New Minister, new ideas? 10 priorities for the arts
Heather Humphreys is the new Minister for Arts, Heritage and the Gaeltacht. Some key people whose work her decisions will affect say where they think she should begin
Spoiled for priorities: Heather Humphreys receives her seal of office from the President. Photograph: Alan Betson
What do we know about Heather Humphreys, the new Minister for Arts, Heritage and the Gaeltacht? She knows about credit unions, she lives on a farm and she plays the piano. So far so good for Google. Perhaps more importantly, what should Humphreys know about the arts themselves?
It’s easy to say we want things to be different, better, leaner, more excellent (that one comes up a lot), more vibrant – but what should the new Minister make a priority for the rest of the Government’s term? And are there any big ideas for her to latch on to and make a change for the better? People from across the arts have nominated a top 10.
1 Inevitably, priority one is funding. In the words of the Arts Council’s director, Orlaith McBride, “There are two things the Arts Council believes should be prioritised. The first is increased investment in the arts. The sector has endured such significant reductions since 2008 that it has become severely stressed and its ongoing viability is at crisis point. The ideas, creativity and innovation are still there, but the ability to translate them into artistic work is significantly compromised, so increased investment is critical.”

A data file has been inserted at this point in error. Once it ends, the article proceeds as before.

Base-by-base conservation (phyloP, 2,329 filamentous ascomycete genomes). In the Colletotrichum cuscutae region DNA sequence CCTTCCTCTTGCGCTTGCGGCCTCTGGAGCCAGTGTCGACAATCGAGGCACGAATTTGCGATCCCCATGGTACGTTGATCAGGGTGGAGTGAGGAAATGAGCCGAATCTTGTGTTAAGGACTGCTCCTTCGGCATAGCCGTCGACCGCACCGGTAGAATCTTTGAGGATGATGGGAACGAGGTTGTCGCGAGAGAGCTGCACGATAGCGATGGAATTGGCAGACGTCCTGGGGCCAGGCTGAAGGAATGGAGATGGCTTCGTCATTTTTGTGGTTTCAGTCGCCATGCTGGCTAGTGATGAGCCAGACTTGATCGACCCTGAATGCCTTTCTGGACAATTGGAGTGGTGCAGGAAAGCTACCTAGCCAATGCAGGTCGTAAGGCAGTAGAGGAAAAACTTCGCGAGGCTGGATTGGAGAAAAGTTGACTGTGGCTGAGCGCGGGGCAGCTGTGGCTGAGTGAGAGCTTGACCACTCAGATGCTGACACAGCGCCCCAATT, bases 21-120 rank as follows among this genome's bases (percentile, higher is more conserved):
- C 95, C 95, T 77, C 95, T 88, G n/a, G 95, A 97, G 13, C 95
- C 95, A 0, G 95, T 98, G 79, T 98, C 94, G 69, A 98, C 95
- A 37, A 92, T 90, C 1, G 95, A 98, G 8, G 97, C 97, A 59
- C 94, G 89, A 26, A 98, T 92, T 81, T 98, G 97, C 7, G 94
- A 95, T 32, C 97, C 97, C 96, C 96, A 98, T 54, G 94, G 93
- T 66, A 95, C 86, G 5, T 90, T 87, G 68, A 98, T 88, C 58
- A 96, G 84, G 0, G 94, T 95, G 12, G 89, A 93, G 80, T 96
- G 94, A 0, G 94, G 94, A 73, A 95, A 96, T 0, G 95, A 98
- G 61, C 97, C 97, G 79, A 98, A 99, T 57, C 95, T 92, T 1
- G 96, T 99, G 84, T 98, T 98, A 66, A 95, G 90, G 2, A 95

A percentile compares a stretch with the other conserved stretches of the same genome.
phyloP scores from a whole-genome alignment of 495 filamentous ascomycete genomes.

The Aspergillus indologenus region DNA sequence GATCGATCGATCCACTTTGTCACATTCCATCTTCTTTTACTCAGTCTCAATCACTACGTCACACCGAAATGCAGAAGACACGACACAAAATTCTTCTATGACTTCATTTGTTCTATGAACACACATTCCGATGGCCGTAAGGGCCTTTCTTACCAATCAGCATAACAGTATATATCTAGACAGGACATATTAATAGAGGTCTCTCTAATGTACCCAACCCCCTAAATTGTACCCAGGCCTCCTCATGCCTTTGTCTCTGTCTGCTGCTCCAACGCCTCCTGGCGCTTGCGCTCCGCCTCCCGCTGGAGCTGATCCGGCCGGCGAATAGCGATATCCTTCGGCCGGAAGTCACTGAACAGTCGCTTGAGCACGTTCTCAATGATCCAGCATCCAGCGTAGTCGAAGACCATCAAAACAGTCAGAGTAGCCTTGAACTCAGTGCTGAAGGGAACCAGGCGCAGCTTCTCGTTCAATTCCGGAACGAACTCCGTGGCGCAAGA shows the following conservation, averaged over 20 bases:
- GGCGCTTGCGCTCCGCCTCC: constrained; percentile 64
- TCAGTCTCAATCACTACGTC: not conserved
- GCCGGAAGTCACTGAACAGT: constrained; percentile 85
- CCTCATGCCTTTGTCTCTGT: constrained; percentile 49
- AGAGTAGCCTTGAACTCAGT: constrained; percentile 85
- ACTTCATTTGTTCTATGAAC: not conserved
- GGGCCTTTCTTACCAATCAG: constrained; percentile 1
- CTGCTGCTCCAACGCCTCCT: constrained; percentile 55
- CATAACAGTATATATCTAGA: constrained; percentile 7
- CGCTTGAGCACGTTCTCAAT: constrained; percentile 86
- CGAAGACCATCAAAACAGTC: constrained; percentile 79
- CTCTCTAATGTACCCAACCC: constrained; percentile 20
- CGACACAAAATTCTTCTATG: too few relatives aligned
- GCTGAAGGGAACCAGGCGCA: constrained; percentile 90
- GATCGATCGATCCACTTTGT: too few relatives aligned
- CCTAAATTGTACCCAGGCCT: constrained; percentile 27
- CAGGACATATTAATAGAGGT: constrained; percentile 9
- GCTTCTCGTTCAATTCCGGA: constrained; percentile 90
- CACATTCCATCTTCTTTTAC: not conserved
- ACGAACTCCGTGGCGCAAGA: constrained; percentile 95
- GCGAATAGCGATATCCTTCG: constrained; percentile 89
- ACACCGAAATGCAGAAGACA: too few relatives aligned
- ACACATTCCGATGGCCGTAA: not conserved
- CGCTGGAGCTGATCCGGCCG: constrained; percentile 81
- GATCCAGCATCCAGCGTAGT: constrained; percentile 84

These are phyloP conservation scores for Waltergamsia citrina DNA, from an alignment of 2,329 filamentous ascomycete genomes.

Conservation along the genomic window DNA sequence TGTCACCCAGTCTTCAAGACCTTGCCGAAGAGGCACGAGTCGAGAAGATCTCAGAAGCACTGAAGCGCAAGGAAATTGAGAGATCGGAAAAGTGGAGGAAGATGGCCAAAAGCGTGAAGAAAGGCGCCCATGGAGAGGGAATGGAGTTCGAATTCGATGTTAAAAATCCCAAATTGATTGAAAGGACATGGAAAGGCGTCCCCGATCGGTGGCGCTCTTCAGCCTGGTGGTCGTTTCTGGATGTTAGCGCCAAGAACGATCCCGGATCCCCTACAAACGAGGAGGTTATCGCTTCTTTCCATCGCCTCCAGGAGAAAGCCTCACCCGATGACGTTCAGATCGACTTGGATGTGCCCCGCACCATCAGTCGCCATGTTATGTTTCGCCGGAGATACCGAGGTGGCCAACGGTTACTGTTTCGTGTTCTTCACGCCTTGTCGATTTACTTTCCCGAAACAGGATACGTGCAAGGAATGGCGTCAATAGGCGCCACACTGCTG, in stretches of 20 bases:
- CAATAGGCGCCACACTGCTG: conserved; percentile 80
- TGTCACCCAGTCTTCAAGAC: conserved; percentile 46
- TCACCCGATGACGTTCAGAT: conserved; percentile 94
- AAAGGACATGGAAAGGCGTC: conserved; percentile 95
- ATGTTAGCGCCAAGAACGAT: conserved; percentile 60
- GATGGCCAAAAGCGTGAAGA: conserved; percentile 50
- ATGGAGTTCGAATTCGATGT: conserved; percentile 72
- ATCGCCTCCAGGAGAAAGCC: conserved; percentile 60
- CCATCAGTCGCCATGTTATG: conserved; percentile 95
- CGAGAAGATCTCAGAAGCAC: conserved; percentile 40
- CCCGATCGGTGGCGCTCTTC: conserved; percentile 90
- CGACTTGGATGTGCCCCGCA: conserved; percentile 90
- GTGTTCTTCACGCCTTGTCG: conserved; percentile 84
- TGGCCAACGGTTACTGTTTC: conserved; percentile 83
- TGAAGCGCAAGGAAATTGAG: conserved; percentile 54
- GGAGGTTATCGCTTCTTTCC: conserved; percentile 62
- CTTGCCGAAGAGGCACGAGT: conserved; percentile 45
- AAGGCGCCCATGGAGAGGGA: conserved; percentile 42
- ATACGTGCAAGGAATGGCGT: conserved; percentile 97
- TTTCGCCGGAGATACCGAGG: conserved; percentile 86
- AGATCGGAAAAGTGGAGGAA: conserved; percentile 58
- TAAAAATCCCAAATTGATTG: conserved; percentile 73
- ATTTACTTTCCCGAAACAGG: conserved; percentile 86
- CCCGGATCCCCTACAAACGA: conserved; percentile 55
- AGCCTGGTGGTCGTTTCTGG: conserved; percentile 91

2 Policy was McBride’s second priority, something also taken up by many of the people I spoke to. The feeling is that it would be a tragedy if Jimmy Deenihan’s commitment to the development of a national cultural policy, Culture 2025, were lost in the reshuffle. Surprisingly, it would be the first such policy since the foundation of the State.
“Policy underpins decision-making. The commitment by the Cabinet to do this has been made. The new Minister can act swiftly to get the process under way, and she will find that a commitment to a clear deadline will draw support widely,” says Valerie Connor, who chairs the National Campaign for the Arts.
3 It seems a no-brainer that art and education should go hand in hand. No one wants another shift for a department that seems to change partners with a worrying degree of promiscuity (from sport to tourism to heritage and the Gaeltacht), but the two sectors need to work together.
“Some progress has been made under Jimmy Deenihan and Ruairí Quinn to entwine arts and education, but this must be accelerated urgently,” says Maureen Kennelly, director of Poetry Ireland. “All talk of audience development takes on a futile air until we start to focus in earnest on arts education in the Irish school system. We need to create truly equal access to the arts from a very early age. We know it works elsewhere.”
Deenihan and Quinn signed a memorandum of understanding on this shortly before the reshuffle.
4 Secure the future of Culture Ireland, the body that supports Irish artists to showcase their work overseas, generating revenue streams and promoting Ireland, and Irish arts and culture, abroad. Since 2009 Culture Ireland funding has been cut from €4.63 million to €2.5 million.